The maximum number of connections that Apache Tomcat can handle is defined within the Tomcat settings. In essence, this setting determines the number of concurrent connections that can be handled by Apache Tomcat.

Out of the box, Apache Tomcat is configured to handle around 200 simultaneous connections (kind of…), which for most web servers and projects is more than adequate. But when you get into the realms of millions of monthly active users and concurrent connections, you’ll soon need to optimise Tomcat to suit your needs accordingly.

Ultimately though, the number of simultaneous connections that the Apache Tomcat software on your web server is capable is handling is determined by the physical limitations of your web server. The bigger your hardware, the bigger the number of connections that Apache Tomcat is capable of handling. This being said, the 200 maximum connections as a default is merely an arbitrary number, so you’ll need to assess this in relation to the hardware you are running on. The bigger the server hardware you’re running on, the higher the number of maximum connections on Apache Tomcat your server will be able to handle. As always, this can change depending on what you are doing. For example, if you have a process on your really fast server that is calling a third party dog slow server, then this soon becomes the limiting factor in the chain.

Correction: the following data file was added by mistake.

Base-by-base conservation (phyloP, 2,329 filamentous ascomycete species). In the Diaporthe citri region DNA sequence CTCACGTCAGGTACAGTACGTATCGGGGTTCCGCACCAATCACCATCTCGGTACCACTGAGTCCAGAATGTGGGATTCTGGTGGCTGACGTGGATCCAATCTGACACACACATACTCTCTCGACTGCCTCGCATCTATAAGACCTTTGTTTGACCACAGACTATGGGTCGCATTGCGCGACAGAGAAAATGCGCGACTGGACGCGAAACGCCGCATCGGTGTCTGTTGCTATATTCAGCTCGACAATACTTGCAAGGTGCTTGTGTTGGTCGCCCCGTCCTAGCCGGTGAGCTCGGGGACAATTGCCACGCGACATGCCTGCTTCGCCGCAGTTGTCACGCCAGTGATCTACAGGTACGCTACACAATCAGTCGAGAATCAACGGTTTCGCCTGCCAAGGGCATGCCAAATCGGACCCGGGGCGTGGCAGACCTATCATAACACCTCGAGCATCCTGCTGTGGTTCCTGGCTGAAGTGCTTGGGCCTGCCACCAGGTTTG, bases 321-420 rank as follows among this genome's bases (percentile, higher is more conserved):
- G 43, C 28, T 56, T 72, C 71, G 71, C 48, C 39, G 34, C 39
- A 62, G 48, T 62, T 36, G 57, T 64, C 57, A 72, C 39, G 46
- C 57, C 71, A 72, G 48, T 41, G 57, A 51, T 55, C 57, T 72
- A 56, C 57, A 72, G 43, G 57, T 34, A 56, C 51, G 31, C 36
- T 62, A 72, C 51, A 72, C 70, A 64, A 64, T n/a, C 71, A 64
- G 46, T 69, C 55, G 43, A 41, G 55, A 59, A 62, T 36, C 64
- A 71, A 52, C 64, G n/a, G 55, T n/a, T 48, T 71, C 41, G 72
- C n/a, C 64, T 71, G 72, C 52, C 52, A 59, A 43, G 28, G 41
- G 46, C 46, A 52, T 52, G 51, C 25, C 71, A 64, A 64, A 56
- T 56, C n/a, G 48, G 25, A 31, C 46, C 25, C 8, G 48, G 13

Max connections from an Apache Tomcat perspective is calculated based on a number of factors such as the number of simultaneous connections multiplied by the maximum execution time that each thread is capable of handling. Under normal circumstances this can appear to be behaving correctly, so keep in mind exceptional circumstances when things don’t quite perform as you wish. What you’ll soon spot (via the Tomcat Manager) is that the Max Connections soon starts to creep up and eat up all the resources on your server. This can be caused by many factors, from long running processes on your own server, or code on that is calling third party servers which may be running slow and causing problems.

With all this in mind, let’s take a look at how to increase the maximum connections on Apache Tomcat. It’s actually quite simple to do.

Run the command;


sudo nano /usr/share/tomcat8/conf/server.xml


This command will open the editor to edit the file Server.xml which controls many of the settings required for configuring Apache Tomcat. You’ll note that it is Apache Tomcat 8 that is being used in this example, so edit this accordingly for the version of Apache Tomcat that you are using. Again, depending on your individual configuration of your server, this file may live in a different file path. So to easily find the file if the above command doesn’t work, then run the command below;